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Symmetrical wars, such as World War I and II, are fought between conventional military forces, where both sides are organized in very much the same way, have largely the same (if opposing) purposes, and are waged by sovereign states (or groups seeking to gain or maintain control of state).
These conflicts accept the same general conventions (or laws) with broad rules of engagement on proper and improper ways of conducting war (Snow, 2007).
In this regard, jus ad bellum refers to the justice of war. The justification for going to war and humanitarian law, or jus in bello, refers to the morality with which the war is fought and stresses the importance of fighting to such moralities.
Although styles and tactics have changed, conventional warfare has been conducted by mass armies, navies and air forces that are similarly organized and configured (wearing regular uniforms, organized in traditional rank orderings), and which follow Clausewitzian principles regarding the subordination of war to political purposes, and fighting as representatives of governments that are seeking to realize the interest of states.
Asymmetrical warfare, such as guerrilla warfare or terrorist operations or insurgencies, can be considered the opposite of symmetrical warfare. In this form of warfare one side fights conventionally, while the other side organizes itself differently, may or may not share the same objectives as its opponent, may or may not represent a government or a movement aspiring to become a government, and rejects the conventions or laws of warfare as adhered to by the conventional side.
Asymmetrical warfare as an approach to war is attractive to those who cannot compete using conventional methods and whose only chance for success requires changing the playing field. In other words, the only avenue to victory is to fight asymmetrically.
The report “Global Trends 2015: A Dialogue About the Future with Nongovernment Experts”, which was published by the US National Intelligence Council (NIC) in the year 2000, highlighted the possibility that the US would face asymmetric threats, in which state and non-state adversaries would avoid direct engagement with the US military but devise strategies, tactics and weapons some improved by “sidewise” technology — to minimize the US’ strengths and exploit perceived weaknesses.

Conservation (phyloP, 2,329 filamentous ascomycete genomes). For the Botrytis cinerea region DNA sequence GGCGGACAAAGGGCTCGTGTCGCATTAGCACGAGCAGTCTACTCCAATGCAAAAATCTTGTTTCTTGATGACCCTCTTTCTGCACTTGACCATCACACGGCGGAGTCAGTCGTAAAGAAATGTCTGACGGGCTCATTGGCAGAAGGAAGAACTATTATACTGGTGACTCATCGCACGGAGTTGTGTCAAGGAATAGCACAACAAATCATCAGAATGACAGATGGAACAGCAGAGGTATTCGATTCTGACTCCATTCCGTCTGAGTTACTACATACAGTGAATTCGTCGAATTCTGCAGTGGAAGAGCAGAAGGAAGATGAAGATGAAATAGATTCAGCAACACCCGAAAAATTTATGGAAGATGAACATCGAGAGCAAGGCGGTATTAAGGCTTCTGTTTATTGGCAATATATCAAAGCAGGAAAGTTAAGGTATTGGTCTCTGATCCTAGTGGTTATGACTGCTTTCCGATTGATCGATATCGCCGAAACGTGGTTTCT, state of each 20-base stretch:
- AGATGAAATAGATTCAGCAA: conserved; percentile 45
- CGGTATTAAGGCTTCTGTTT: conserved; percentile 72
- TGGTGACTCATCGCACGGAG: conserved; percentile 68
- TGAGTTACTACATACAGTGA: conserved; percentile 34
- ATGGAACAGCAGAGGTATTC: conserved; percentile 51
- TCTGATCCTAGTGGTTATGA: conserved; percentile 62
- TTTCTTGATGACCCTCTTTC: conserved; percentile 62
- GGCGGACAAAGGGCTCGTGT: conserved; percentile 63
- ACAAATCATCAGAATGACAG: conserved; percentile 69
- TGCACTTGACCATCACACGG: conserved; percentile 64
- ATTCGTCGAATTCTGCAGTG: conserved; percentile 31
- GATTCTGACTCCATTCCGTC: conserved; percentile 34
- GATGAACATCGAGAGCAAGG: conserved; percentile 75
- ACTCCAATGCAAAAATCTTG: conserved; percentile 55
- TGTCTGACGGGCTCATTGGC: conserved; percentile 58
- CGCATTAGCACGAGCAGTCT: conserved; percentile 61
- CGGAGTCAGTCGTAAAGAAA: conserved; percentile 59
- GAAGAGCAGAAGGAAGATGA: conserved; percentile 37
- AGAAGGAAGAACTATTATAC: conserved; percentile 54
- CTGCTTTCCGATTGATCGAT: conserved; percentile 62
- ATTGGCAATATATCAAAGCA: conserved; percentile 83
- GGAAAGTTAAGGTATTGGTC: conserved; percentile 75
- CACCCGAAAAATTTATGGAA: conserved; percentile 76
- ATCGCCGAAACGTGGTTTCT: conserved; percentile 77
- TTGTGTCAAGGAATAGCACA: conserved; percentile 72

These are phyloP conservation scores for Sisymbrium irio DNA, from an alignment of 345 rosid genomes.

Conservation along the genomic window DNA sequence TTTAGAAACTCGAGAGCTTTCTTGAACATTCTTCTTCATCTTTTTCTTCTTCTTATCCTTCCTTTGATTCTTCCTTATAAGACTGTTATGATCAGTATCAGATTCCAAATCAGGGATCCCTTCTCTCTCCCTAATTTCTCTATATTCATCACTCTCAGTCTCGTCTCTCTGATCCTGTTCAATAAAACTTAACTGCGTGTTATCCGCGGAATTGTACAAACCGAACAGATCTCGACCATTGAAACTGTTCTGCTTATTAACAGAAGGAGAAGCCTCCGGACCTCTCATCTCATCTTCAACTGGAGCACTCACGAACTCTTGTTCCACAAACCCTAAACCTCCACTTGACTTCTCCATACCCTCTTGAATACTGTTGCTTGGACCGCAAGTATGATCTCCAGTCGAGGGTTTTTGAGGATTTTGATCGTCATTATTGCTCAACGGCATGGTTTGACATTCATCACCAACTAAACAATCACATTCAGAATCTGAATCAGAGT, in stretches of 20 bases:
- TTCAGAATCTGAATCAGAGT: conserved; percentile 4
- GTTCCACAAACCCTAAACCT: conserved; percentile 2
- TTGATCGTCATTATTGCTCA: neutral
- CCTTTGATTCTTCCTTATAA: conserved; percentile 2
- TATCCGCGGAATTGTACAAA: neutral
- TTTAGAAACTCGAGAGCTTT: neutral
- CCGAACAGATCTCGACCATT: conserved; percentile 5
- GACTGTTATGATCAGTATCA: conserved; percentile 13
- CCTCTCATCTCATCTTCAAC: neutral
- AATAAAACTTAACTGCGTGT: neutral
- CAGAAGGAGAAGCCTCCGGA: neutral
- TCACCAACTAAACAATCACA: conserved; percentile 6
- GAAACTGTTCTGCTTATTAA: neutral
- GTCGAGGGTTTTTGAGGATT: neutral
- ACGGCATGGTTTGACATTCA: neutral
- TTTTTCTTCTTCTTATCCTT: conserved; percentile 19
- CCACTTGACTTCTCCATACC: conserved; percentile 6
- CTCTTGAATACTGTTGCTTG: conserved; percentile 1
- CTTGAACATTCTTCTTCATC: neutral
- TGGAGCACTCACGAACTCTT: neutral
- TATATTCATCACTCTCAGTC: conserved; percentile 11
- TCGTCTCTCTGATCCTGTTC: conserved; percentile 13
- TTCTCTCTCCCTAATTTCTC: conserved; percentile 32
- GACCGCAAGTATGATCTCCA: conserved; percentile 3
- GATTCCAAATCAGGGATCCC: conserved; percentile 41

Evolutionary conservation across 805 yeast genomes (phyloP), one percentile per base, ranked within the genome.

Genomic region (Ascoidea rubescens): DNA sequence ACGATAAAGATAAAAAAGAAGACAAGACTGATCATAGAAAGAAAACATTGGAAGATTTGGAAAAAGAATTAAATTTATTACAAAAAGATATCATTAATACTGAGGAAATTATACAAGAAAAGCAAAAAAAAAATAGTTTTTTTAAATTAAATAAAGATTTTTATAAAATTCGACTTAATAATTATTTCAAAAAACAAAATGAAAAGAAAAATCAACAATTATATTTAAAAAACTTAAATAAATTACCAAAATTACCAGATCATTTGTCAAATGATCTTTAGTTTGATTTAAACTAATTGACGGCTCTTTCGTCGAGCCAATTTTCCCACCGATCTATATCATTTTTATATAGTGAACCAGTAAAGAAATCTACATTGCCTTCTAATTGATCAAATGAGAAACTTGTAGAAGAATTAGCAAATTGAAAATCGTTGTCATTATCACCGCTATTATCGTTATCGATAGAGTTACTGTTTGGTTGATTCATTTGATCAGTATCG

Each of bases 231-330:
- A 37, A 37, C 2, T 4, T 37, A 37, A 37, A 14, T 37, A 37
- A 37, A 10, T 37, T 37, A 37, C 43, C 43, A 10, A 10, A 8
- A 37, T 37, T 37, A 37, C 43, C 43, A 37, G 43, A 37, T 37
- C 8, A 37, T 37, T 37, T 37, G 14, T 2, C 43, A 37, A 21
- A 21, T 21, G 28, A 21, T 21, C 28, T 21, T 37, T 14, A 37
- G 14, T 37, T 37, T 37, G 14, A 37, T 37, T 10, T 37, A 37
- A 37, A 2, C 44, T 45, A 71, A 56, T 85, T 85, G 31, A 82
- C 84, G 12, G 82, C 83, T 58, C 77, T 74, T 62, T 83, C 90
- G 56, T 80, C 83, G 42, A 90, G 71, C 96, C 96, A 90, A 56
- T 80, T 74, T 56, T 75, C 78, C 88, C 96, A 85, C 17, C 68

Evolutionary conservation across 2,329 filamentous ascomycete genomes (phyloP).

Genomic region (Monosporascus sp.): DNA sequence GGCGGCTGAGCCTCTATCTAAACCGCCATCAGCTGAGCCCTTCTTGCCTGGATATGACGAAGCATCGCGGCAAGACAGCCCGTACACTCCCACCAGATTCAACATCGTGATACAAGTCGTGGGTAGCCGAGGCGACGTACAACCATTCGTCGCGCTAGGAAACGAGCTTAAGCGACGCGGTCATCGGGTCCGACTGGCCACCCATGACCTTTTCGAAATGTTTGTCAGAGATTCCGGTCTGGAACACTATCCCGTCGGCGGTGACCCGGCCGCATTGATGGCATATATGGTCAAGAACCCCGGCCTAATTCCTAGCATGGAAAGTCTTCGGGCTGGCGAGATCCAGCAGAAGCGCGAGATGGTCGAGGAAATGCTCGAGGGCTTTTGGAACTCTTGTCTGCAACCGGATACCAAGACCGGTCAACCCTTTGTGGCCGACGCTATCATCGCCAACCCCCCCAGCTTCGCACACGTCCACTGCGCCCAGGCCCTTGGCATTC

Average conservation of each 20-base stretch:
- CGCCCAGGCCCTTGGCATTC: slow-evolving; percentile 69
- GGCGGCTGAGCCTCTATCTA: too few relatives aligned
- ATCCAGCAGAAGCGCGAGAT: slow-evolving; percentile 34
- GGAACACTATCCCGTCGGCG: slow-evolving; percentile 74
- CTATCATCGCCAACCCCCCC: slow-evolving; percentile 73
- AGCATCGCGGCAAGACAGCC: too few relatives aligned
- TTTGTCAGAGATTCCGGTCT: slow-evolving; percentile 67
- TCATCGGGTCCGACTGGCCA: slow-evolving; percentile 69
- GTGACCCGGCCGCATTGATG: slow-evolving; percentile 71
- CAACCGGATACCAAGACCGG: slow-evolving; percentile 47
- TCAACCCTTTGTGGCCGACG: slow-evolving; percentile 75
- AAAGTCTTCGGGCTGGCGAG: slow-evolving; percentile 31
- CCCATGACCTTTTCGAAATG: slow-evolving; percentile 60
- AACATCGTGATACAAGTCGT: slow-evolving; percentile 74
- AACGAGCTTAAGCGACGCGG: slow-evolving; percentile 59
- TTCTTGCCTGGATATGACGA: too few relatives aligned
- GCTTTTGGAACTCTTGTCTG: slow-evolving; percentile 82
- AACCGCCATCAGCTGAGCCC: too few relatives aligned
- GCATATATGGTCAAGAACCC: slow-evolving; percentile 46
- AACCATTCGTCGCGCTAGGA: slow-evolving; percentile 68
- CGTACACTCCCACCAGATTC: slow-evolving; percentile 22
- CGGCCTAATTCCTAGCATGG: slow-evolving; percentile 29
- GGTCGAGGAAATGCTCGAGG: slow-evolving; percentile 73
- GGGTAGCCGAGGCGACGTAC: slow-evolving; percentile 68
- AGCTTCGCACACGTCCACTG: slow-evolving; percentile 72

The events of Sept. 11, 2001 proved that possibility and reintroduced the US to a form of warfare that it had already experienced in Vietnam nearly 40 years ago, and would try to engage with again shortly thereafter in Afghanistan and Iraq.
It is the expectation of civilized countries that the US and other superpowers will employ mixed symmetrical and asymmetrical warfare methods as a new strategy to counter unlawful asymmetrical warfare, and that this strategy is contradictory to the principles of international law, such as humanitarian law.
In terms of those principles, we are very concerned about several strategies and policies practiced by the US, which center firstly on the establishment of the Guantanamo Bay detention camp for enemy combatants in connection with the principle of habeas corpus, and controversial investigation methods including water boarding.
Second are concerns related to the practice of Preemptive Self-Defense employed unilaterally, without UN Security Council authorization for the use of force in accordance with Article 42 of the UN Charter, or that which is undertaken in self-defense solely when an armed attack occurs, based on Article 51 of the UN Charter. The customary right to self defense, in anticipation or otherwise, would therefore be valid when the requirements of necessity (something instant, imminent and immediate) and proportionality are fulfilled. (Richter, 2003).
Third are concerns regarding the use of unmanned aerial vehicle predator drones equipped with missiles to assassinate terror suspects, especially in Pakistan. Human Rights Council investigator Philip Alston (2010) demanded proof that the CIA program did not violate the international humanitarian law principles of discrimination, proportionality, necessity and precaution.
Fourth are concerns related to the implementation of the Proliferation Security Initiatives launched by the US to stop the trafficking of weapons of mass destruction from state or non-state actors, which violate international law guaranteeing the freedom of the seas and moreover were not initiated through a multilateral process, but rather a group of nations.
Whatever the methods of this mixed strategy, which aims to counter unlawful, asymmetrical warfare, and whether those be preemptive, preventive or coercive, they must comply with the values, norms and standards of international law, such as international conventions, international customs as evidence of a general practice accepted as law, the general principles of law recognized by civilized nations, judicial decisions and the teachings of the most highly qualified publicists of various nations (Article 38 of The Statute of the International Court of Justice).
The writer was governor of the National Resilience Institute (Lemhanas) from 2005-2011.